Smear-microscopy, adenosine deaminase (ADA), interferon gamma (IFN-gamma), and Xpert MTB/RIF [using an unprocessed (1 ml) and centrifuged (~20 ml) sample] test accuracy was evaluated in pleural fluid from 103 consecutive patients with suspected pleural TB. Culture for M.tuberculosis and/or histopathology (pleural biopsy) served as the reference standard. Patients were followed prospectively to determine their diagnostic categorisation.
Of 93 evaluable participants, 40 had definite-TB (reference positive), 5 probable-TB (not definite but treated for TB) and 48 non-TB (culture and histology negative, and not treated for TB). Xpert MTB/RIF sensitivity and specificity (95% CI) was 22.5% (12.4 - 37.6) and 98% (89.2 - 99.7), respectively, and centrifugation did not improve sensitivity (23.7%). The Xpert MTB/RIF internal positive control showed no evidence of inhibition. Biomarker specific sensitivity, specificity, PPV, and NPVs were: ADA (48.85 IU/L; rule-in cut-point) 55.3% (39.8 - 69.9), 95.2% (83.9 - 98.7), 91.4 (73.4 - 95.4), 69.7% (56.7 - 80.1); ADA (30 IU/L; clinically used cut-point) 79% (63.7 - 89), 92.7% (80.6 - 97.5), 91.0 (73.4 - 95.4), 82.7% (69.3 - 90.1); and IFN-gamma (107.7 pg/ml; rule-in cut-point) 92.5% (80.2 - 97.5), 95.9% (86.1 - 98.9), 94.9% (83.2 - 98.6), 93.9% (83.5 - 97.9), respectively (IFN-gamma sensitivity and NPV better than Xpert [p < 0.05] and rule-in ADA [p < 0.05]).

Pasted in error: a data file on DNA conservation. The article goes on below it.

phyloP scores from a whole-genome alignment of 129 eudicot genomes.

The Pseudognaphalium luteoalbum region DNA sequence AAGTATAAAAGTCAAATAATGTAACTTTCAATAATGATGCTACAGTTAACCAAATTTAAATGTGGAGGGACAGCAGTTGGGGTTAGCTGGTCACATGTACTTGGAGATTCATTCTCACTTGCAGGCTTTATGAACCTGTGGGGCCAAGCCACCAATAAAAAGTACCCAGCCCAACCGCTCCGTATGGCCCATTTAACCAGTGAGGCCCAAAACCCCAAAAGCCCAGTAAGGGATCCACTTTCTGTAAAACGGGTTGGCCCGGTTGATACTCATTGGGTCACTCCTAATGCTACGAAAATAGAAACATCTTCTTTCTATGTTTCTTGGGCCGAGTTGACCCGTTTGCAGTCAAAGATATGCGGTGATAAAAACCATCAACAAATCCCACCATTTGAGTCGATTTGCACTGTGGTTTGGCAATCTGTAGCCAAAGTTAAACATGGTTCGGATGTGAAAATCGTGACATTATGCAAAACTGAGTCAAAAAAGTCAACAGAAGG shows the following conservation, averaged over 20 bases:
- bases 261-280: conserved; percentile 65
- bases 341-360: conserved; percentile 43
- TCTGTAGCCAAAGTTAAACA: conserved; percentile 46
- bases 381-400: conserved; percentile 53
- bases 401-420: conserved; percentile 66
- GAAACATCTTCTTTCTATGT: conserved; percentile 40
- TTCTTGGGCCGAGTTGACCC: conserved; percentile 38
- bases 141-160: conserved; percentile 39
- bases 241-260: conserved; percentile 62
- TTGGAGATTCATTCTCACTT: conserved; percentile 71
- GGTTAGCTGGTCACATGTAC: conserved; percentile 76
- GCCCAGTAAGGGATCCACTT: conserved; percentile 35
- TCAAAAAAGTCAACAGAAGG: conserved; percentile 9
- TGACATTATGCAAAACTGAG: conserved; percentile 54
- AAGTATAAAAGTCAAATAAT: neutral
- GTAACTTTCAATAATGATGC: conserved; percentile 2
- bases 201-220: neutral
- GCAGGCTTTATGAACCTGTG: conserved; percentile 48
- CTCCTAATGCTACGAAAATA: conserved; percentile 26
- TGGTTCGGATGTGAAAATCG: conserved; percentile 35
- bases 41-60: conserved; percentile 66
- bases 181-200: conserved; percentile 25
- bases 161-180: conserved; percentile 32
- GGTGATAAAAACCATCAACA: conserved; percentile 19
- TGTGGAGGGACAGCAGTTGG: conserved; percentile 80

The usefulness of Xpert MTB/RIF to diagnose pleural TB is limited by its poor sensitivity. IFN-gamma is an excellent rule-in test and, compared to ADA, has significantly better sensitivity and rule-out value in a TB-endemic setting.
BMC Pulmonary Medicine 04/2014; 14(1):58. DOI:10.1186/1471-2466-14-58 · 2.40 Impact Factor
"However, in our study, in patients with TB, pleural IFN-γ concentration was only 2.4 times greater than the serum concentration. The sensitivity and specificity of IFN-γ measurements as a diagnostic marker of pleural TB ranged from 85.7 to 100%, and from 95 to 97%, respectively [12,26]. The methodology of IFN-γ determination used in most of the studies was similar and based on using commercial immunoenzymatic assays (ELISA). "